By Jill Harmacinski
---- — LAWRENCE — Sunday evening, Joe Giuffrida settled into his favorite chair in his den to watch some football.
The great-grandfather fell asleep and while surrounded by his family, Giuffrida then painlessly faded away.
“It was the most peaceful death. It was beautiful,” said Patricia Mariano, one of Giuffrida’s two daughters.
Giuffrida, a proud Lawrencian, Italian American, Lawrence City Hall legend and by all accounts, revered gentleman, died Sunday night at age 89. The devout Catholic leaves behind a legacy of honesty, fairness and a tremendous work ethic that won the respect of nine mayors, hundreds of city councilors, staffers and taxpayers.
He said he worked for nine mayors. But former Lawrence Mayor Michael Sullivan remarked, “Nine mayors worked for Joe.”
Chief city assessor for 36 years, Giuffrida retired in 2008 at age 83 and long criticized Mariano for “making him retire,” she said.
“He held it against me for the longest time. He’d say, ‘Because of you, I retired,’ ” Mariano tearfully recalled yesterday. “He was always looking for a part-time job. He just liked to be with people.”
A year ago, Giuffrida lost his wife of 67 years. Since then, Mariano said her father struggled with both dementia and diabetes. He required around the clock care, but the family kept their promise to him and let him live in his own home until the very last day.
Giuffrida closely watched the Nov. 5 city election, where Mariano, retired principal of Lawrence’s Leahy School, won a seat on the school committee.
On Nov. 8, he celebrated his 89th birthday, blowing out the candles on his cake, Mariano said.
About a week ago, Giuffrida really started declining, refusing to eat and not wanting to take his medication, she said.
“He really failed quickly ... It was like he just had it,” Mariano said.
The son of Italian immigrants, Giuffrida grew up on Orchard Street. He worked as a H.P. Hood truck driver and court officer before becoming the city’s chief tax man.
In an Eagle-Tribune interview prior to his retirement, Giuffrida said his job was less about numbers and more about helping people in the city. Then, Giuffrida said his success stemmed from advice he was given by the late Mayor John Joseph Buckley at the start of his municipal career.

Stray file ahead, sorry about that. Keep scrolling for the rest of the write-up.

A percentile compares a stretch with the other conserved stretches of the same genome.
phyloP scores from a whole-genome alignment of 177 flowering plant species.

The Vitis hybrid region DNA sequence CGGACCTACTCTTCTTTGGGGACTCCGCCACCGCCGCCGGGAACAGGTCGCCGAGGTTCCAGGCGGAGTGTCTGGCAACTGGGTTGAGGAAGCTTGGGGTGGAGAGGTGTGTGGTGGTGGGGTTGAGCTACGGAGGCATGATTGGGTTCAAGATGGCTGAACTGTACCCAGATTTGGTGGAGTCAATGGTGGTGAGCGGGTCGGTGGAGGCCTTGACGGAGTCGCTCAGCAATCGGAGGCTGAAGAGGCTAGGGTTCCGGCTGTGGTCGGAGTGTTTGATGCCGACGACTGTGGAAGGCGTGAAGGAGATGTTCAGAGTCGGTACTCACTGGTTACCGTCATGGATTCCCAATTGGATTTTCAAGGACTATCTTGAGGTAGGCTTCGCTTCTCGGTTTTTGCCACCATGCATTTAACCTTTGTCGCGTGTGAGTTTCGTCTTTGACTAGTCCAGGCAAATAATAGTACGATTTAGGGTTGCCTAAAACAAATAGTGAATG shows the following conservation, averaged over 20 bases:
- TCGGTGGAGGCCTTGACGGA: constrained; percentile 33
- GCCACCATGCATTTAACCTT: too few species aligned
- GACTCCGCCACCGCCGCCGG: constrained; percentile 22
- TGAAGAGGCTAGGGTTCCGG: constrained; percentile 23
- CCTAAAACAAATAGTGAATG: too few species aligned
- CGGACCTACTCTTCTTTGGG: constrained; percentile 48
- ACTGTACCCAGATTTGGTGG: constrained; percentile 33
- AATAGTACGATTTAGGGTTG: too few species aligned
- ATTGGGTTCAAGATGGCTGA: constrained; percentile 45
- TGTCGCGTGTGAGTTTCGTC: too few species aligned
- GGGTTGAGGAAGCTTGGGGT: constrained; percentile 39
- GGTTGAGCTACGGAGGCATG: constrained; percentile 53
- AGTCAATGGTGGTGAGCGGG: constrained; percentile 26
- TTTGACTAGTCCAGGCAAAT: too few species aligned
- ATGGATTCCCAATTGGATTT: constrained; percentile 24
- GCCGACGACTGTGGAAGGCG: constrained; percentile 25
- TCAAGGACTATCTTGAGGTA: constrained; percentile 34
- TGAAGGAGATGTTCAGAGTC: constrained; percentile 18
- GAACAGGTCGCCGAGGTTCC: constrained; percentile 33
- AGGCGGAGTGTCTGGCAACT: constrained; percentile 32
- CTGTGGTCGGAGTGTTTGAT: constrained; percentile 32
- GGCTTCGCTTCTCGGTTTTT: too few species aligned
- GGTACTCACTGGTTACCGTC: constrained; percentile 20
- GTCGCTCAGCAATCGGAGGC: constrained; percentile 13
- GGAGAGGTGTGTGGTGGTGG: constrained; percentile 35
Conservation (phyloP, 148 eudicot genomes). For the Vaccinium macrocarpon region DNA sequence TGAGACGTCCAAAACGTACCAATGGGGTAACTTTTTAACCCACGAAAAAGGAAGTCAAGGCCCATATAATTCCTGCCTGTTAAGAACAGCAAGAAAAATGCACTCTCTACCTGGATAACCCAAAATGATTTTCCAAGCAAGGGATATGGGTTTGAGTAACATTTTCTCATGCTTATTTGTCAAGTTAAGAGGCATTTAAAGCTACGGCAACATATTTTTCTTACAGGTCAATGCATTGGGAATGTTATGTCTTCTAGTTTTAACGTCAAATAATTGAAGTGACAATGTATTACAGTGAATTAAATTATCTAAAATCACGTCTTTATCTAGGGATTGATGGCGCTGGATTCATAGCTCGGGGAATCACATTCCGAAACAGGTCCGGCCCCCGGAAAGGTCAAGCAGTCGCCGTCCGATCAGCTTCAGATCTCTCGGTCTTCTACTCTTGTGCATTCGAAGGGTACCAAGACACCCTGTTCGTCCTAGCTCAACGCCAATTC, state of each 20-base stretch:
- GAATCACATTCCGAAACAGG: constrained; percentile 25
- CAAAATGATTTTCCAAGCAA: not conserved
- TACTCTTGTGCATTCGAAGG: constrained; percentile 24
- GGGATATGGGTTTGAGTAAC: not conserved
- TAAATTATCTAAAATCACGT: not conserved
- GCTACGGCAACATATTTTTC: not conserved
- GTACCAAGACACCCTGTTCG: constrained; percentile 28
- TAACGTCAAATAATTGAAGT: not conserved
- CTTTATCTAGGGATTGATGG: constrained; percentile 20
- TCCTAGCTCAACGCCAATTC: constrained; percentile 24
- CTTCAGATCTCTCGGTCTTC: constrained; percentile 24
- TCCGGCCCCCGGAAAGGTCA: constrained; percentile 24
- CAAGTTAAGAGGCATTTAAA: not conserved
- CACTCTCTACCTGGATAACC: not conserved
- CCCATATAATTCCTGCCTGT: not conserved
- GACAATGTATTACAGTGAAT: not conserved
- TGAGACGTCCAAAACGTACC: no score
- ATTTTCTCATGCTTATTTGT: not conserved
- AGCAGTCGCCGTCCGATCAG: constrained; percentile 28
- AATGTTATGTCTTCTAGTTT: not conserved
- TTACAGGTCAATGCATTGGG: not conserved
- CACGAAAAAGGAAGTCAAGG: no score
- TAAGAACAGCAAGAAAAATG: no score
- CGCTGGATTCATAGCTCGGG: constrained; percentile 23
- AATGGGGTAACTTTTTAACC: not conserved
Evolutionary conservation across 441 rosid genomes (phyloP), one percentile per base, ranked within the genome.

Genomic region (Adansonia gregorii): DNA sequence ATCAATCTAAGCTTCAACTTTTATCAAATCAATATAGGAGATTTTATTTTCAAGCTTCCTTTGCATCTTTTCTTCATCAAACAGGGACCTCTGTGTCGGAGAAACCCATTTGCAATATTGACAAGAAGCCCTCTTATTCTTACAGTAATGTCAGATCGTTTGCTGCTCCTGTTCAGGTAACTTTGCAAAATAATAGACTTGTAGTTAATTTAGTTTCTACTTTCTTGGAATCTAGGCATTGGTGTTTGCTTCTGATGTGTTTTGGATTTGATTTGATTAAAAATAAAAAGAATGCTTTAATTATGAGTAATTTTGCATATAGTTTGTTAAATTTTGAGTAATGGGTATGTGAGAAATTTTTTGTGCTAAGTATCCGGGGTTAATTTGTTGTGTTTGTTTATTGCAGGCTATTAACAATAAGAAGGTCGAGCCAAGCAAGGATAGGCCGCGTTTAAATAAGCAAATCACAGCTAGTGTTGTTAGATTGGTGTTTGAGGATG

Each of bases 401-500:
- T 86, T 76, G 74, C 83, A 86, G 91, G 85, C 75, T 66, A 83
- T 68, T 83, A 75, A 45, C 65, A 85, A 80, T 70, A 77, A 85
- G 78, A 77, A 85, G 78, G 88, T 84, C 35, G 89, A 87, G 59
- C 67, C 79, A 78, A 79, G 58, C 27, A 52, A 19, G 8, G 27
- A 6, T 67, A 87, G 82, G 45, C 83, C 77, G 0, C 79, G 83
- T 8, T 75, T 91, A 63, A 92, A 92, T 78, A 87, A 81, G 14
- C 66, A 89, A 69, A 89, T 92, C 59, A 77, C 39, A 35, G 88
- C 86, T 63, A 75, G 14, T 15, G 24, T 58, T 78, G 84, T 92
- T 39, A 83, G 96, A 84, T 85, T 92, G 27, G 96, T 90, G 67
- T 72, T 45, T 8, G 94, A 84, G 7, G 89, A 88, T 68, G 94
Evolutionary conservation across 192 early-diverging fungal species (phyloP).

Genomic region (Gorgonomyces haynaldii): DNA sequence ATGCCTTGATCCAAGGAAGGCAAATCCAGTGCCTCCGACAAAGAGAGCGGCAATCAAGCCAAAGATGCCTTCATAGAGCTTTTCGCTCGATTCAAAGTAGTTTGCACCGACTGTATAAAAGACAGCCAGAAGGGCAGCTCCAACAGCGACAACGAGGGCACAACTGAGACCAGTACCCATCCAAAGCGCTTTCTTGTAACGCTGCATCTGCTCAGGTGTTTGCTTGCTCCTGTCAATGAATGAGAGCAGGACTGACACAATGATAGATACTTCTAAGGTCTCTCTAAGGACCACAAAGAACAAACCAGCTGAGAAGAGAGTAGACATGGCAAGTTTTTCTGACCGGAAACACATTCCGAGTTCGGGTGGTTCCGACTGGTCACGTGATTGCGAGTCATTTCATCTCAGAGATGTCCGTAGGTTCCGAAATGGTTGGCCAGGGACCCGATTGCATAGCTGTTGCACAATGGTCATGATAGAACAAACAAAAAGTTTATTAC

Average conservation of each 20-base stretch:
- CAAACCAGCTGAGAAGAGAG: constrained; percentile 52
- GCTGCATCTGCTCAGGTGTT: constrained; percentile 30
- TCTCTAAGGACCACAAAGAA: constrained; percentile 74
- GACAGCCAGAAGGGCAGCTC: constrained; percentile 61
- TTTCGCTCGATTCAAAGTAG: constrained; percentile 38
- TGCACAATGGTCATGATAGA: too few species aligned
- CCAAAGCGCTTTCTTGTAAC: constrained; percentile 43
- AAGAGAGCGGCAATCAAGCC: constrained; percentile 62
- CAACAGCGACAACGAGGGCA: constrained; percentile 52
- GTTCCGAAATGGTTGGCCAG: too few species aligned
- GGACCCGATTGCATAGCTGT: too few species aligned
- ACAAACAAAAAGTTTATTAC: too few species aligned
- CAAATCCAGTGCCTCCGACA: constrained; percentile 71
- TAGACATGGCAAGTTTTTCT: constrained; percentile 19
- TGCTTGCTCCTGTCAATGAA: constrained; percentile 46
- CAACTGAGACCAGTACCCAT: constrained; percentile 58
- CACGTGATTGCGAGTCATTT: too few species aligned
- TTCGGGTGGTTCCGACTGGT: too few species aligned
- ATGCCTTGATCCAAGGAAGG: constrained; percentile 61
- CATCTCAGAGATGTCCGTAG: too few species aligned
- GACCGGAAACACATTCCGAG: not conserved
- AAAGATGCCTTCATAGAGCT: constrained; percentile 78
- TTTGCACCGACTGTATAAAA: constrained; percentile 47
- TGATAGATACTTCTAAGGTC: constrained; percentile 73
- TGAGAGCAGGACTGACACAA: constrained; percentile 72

“He said, ‘Joe, don’t ever worry about looking behind you,’” recalled Giuffrida. “He said, ‘Be honest, be truthful, be fair and you’ll never get in trouble.’”
“Honesty is the best value any person can have. When you are honest, you never have to worry about someone tapping you on the shoulder. Those are words to live by,” Giuffrida said.
Giuffrida later shared the same advice with Alexy Vega, who started working in the assessor’s office in 1994. Vega credits Giuffrida with instilling great professional ethics and personal values in his life.
“Joe was not only my boss for many years, he was a mentor but mainly a father figure. He helped me become the professional I am today and I will forever be grateful for his friendship,” Vega said yesterday.
When he retired, then City Council President Patrick Blanchette described Giuffrida as both a legend in City Hall and the community. Blanchette, now the city’s economic development director, yesterday said Giuffrida “will forever be remembered as a gentleman and a class act ... He was very well respected around the state. I always got a kick out of how some state leaders knew Joe but didn’t know who the current mayor was,” Blanchette said.
Blanchette yesterday informed city workers of Giuffrida’s death in an e-mail entitled “Chairman of the Board.”
“He will forever be missed and our thoughts and prayers are with his family at this time,” Blanchette wrote.
Former Mayor Kevin Sullivan, brother of Michael Sullivan, said Giuffrida “without a doubt was the most knowledgeable and most respected assessor in the Commonwealth.”
“Each mayor that Joe served with never had to worry when Joe was at the helm. Lawrence has lost a great public servant,” Sullivan said.
Giuffrida was also active in the St. Alfio Society, which organizes the city’s annual Feast of the Three Saints, the Massachusetts Sons of Italy and was a devoted parishioner at Holy Rosary Church. He also served on the board of directors of Casa Monte Cassino, an international charity based in the North End of Boston that assists children who need vision surgery.
A die-hard Patriots fan, Giuffrida enjoyed watching football with the family, Mariano said.
In the 2008 interview, Giuffrida credited his physical health and professional success to his wife Sandy. “The secret has been living with my wife and knowing when to compromise,” he said.
Giuffrida is survived by Mariano and her husband Nelson, his daughter Jo-Anne Corcoran and her husband Scott, grandchildren Joseph Mariano and his wife Kelly (Stevens) and Christina Mariano, and a great grandson, Anthony, 2.
Mariano watches Anthony during the daytime and often brought the toddler over to see his great-grandfather, she said.
“He loved the baby so much,” she said.
Arrangements are being handled by the Cataudella Funeral Home of Methuen. Mariano said the procession will drive by Lawrence City Hall, “his second home,” the day of the funeral.
Follow staff reporter Jill Harmacinski on Twitter @EagleTribJill.